Threre are more possibilities, games, dancing, study, collecting and, of course, books could not be omitted. What man is not attracted by maps? [Burton would have enjoyed Google maps]. Atlases, herbaria, Mathematical works, bestiaria … like King James, who would not be happy in this company? Study is good, provided we do not exceed in it, like Don Quixote. To medidate upon the Bible, to learn algebra, to inquire about the movements of the planets, to perform experiments, all is advisable to keep the mind busy … if it is a masculine mind. In the 17th century all that Burton can suggest for women is neeedlework !

In order to rectify the perturbations of the mind, we can rely on the power of music, a merry company, laughter and try to live merrily. I couldn’t agree more.

After reviewing what activities could make us happy, and before opening section IV about cures and remedies, Burton offers another excellent digression, A Consolatory Digression containing the remedies of all manner of Discontents. I wonder whether therapy in the 17thcentury would be like. Let’s comfort ourselves by considering all possible bad things.  In life, joys and sorrows are annexed, and succeed one another. If we summed the miseries and calamities that affect all men, and then divide them equally, would we share alike, or take our portion? Those who think they are unfortunate because of poverty should be reminded of all that can be enjoyed without money, and being free; maybe it’s happier the one who desires less than the one who has more. The section is completed with a list of divine precepts, truly a 17th century self help manual. Know thyself, don’t be idle, be contented with thy lot, hear much, speak little.

The drug section (the 17th century prozac) offers medicinal plants and precious stones that are carried hanged around the neck [don’t laugh, people still buy them today). One of the authorities mentioned is Arnau de Vilanova. Besides drugs, other medical actions are purging, suppositories, clysters, leeches for haemorrhoids. He does not write recipes in vernacular tongue in order to prevent self medication. Burton does not forget anything he has read about, and, for example, adds that now and then is good to be drunktobaccocoffee or strange potions that involve a ring out of a donkey’s hoof, a lamb’s brain cooked with particular species, a wolf’s dung.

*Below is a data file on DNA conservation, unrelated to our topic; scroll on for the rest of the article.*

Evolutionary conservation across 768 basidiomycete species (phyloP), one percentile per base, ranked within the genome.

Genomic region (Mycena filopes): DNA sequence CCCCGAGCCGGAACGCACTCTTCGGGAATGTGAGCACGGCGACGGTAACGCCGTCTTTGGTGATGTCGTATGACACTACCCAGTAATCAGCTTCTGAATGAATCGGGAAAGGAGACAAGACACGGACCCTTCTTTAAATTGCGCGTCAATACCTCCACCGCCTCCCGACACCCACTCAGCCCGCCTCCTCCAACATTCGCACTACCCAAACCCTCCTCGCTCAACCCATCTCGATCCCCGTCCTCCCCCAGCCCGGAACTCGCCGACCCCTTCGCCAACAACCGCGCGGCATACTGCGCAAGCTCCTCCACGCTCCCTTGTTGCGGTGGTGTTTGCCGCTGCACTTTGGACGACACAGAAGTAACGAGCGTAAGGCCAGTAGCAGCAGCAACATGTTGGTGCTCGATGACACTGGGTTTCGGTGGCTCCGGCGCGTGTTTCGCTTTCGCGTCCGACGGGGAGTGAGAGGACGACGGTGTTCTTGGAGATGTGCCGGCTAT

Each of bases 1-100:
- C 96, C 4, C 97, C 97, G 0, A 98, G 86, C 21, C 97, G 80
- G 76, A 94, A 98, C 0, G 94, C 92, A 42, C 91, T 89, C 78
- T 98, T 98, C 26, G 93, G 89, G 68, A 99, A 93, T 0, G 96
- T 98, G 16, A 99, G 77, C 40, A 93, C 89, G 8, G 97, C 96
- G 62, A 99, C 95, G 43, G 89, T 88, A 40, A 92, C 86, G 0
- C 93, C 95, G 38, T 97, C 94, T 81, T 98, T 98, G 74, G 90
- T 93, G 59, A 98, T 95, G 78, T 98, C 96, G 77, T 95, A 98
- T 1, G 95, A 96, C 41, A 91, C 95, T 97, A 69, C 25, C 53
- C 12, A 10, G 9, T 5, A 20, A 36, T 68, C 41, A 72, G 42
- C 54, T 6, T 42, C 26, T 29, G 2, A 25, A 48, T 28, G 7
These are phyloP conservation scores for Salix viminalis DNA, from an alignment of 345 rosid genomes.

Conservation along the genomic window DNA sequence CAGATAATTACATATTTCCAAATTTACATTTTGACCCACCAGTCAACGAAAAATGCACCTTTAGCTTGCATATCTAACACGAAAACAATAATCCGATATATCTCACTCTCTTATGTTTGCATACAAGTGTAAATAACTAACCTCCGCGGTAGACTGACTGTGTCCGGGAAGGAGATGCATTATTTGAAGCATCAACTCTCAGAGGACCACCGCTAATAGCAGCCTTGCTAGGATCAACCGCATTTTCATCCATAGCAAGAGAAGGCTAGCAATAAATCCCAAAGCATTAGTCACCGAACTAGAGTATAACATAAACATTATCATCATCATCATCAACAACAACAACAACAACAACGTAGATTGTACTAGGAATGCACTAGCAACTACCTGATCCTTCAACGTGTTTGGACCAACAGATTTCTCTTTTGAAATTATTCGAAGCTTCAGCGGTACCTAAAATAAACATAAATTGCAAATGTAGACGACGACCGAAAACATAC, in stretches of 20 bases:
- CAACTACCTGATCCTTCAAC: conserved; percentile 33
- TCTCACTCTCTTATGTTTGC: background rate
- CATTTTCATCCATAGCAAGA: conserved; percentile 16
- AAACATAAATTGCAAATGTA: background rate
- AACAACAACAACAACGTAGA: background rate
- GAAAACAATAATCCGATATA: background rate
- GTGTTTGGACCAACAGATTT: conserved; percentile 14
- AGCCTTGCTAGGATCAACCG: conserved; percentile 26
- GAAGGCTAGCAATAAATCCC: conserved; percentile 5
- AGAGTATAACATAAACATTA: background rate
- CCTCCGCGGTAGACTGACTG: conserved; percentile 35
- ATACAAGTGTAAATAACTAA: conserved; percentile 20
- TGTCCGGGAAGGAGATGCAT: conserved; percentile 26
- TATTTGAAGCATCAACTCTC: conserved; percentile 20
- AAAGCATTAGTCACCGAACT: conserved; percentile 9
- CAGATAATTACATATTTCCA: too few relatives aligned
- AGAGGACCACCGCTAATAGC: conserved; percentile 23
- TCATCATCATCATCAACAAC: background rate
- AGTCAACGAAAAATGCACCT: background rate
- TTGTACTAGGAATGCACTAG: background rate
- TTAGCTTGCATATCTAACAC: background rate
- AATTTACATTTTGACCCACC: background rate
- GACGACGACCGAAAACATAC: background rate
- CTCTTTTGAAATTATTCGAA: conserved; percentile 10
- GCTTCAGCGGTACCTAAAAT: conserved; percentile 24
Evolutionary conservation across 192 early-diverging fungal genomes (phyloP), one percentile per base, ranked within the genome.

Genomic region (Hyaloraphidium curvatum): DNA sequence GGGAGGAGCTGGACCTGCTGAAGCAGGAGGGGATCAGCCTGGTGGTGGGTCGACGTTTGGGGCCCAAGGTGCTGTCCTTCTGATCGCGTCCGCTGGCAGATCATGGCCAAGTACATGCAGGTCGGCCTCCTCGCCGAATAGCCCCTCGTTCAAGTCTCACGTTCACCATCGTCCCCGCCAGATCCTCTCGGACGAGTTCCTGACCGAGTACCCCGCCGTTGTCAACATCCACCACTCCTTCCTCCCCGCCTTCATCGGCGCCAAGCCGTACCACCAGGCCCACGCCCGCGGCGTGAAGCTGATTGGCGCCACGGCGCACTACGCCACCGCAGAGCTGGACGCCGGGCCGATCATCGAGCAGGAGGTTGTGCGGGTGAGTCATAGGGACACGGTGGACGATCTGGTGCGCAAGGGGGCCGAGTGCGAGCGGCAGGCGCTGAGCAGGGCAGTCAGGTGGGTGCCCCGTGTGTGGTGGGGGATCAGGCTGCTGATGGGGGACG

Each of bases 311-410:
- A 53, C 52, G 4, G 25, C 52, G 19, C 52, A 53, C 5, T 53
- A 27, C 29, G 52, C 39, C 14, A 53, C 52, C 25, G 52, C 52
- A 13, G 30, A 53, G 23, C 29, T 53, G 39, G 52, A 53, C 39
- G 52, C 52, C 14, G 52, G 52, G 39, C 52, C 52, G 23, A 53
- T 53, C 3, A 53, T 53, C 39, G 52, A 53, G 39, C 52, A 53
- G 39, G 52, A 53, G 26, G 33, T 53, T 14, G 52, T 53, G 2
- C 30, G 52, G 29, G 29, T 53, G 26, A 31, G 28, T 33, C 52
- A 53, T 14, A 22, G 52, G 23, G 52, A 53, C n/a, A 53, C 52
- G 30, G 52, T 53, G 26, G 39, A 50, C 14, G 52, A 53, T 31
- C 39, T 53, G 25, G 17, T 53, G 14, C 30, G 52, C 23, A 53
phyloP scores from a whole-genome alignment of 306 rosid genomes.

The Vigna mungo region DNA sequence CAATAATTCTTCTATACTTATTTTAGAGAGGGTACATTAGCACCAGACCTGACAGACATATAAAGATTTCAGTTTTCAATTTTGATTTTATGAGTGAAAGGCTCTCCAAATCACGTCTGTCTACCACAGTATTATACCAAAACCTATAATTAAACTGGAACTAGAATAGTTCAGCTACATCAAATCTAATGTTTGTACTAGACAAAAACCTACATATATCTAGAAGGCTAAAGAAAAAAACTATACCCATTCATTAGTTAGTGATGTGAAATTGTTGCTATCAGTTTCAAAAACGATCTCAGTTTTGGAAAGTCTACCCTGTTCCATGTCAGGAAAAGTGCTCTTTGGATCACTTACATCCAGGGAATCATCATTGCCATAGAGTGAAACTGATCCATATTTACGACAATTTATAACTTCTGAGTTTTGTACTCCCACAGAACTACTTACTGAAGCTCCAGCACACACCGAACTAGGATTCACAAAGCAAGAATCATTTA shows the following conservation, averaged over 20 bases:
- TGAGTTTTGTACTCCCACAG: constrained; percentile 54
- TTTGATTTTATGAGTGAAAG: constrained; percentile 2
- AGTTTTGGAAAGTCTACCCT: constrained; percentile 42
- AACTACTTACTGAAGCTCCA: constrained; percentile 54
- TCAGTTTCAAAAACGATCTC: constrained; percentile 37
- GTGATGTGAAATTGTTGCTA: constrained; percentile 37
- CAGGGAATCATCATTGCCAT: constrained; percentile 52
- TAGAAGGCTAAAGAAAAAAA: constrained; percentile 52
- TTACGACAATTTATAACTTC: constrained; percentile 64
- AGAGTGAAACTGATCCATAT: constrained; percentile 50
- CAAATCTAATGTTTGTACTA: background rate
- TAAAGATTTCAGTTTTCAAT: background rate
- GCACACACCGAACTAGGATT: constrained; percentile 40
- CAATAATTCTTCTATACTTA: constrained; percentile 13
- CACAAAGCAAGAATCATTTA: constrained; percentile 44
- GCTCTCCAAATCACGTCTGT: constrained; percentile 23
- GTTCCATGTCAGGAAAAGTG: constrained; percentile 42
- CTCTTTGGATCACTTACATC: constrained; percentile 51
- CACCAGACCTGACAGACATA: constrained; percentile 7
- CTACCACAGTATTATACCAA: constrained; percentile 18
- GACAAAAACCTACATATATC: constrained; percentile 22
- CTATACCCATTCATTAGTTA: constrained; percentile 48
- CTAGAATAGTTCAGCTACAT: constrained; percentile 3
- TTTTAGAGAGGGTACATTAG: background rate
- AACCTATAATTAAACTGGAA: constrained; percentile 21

Burton. The Anatomy of melancholy (1)

Sperate miseri Unhappy hope
Cavete felices Happy be cautious

“Be not solitary, be not idle.”

Those are the last sentences of the formidable “The Anatomy of melancholy” by Robert Burton (1576 – 1640), vicar at St. Thomas, Oxford, a mind of unlimited curiosity that could be satisfied with free access to the Bodleian library. I do recommend buying the book and reading it.  Here it is available online.  In several posts I’m going to present an abstract with links pointing to a selection of quotes.

The work goes beyond what would be a treatise on melancholy, what perhaps today would be cataloged as a depression disorder. In around 1.400 pages, besides discussing its causes and considering its possible cure, Burton, this tireless reader, presents the show of human fortunes and misfortunes, offers a lucid analysis of our follies, looking at us as if we were an ants’s nest and sometimes reminds us of Erasmus.

Who among us is not a fool ? We don’t know whether to weep, with Heraclitus, or laugh with Democritus. Burton says that Democritus would go on laughing in his era, in the 17th century; and I dare to say that he would amuse himself in our times; we get our souls repaired through different therapies, we apply diy solutions consulting self-help books, we long for the “authentic” experiences in prefabricated adventures to exotic destinations, we undergo plastic surgery to appear more attractive, we take stimulants to be more alert and sleeping pills to go to sleep, antidepressants …